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To John Adams from Timothy Pickering, 29 March 1800

Department of State March 29. 1800

On the petition of David Steward & other respectable citizens of Baltimore, praying the President to order a nolle presequi in the case of Captain Levin Jones, late master of the American Brigantine called the David Stewart, who has been indicted for the crime of murder committed, as alledged on the body of William Davis one of his crew, on the high seas. The Secretary of State, in obedience to the President’s direction, submits to him the following opinion.

That in general it must be inexpedient to stop investigations of the courts of justice into alledged offences against the laws, especially when they are of a kind to be punished capitally. Because it is difficult to estimate satisfactorily the weighing evidence, until the whole shall on both sides be exhibited, and consequently to decide on the innocence or guilt of the accused: so that to quash the process in this stage of it, might be deemed a premature act; and an unnecessary interference with the judiciary department. Because masters of vessels being at sea necessarily vested with discretionary power, many exercise it with undue rigour, and some with extreme cruelty; and complaints against whom, therefore, merit enquiry for the protection of a very useful class of citizens, and for the interest of commerce. Because in the present case the absence of several essential witnesses as stated by the petitioner, will induce the court to postpone the trial, allow Captain Jones a reasonable time to procure them. Because the natural tenderness of Juries, in trials of capital offences, demanding very strong evidence of guilt to induce conviction, innocence can scarcely be in danger. And because, if finally a trial should be had without those witnesses, and a conviction follow their depositions, which state the facts circumstantially, and concur in shewing the necessity of force on the part of Capt. Jones to quell the mutiny, will furnish strong and, as it appears to the Secretary, adequate ground for a pardon. Those depositions are originals, authenticated by the American Consul Gavino at Gibraltar, whose signature is to the Secretary well known, and who, in a letter dated the 23d of March 1799, transmitted copies of them to the department of State.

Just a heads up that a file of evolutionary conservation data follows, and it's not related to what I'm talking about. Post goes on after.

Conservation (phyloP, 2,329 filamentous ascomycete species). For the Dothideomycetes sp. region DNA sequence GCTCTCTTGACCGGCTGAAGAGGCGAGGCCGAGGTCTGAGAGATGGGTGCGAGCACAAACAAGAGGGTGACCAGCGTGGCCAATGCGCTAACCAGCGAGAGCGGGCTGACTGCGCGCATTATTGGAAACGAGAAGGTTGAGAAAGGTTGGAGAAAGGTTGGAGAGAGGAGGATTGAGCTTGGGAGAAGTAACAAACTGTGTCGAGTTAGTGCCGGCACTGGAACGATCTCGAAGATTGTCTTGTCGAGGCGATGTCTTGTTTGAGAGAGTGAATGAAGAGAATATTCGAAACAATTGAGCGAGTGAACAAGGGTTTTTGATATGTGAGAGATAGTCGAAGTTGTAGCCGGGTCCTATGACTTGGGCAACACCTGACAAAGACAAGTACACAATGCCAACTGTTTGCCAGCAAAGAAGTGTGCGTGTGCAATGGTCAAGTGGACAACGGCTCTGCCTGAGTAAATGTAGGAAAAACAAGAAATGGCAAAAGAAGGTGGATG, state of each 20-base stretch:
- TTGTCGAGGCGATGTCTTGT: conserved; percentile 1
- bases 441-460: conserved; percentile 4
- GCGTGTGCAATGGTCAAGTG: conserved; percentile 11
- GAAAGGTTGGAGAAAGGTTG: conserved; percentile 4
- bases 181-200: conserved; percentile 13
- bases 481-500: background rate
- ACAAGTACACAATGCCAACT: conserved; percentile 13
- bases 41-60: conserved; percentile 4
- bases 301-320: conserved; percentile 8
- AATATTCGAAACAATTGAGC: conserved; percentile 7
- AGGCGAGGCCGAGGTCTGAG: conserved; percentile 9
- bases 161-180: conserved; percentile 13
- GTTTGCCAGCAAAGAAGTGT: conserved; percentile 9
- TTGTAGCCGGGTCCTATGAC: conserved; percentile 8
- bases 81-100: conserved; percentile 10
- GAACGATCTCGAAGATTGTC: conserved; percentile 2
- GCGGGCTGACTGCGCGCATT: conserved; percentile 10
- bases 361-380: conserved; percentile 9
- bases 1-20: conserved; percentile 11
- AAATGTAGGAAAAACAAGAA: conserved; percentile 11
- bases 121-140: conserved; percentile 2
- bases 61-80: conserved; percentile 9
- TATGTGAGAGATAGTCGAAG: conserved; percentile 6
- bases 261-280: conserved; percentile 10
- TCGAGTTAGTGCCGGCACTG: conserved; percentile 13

By the inclosed extract of a letter from Mr. Appleton American Consul at Leghorn, dated the 7th. of January 1799, it appears that the disposition of Captain Jones’s crew to mutiny was manifested at that place, and that strong measures were necessary to reduce them to obedience. Nevertheless, for the reasons above stated, the Secretary is of opinion, that the prayer of the pe[ople] ou[ght] [n]ot to be granted.

MHi: Timothy Pickering Papers.

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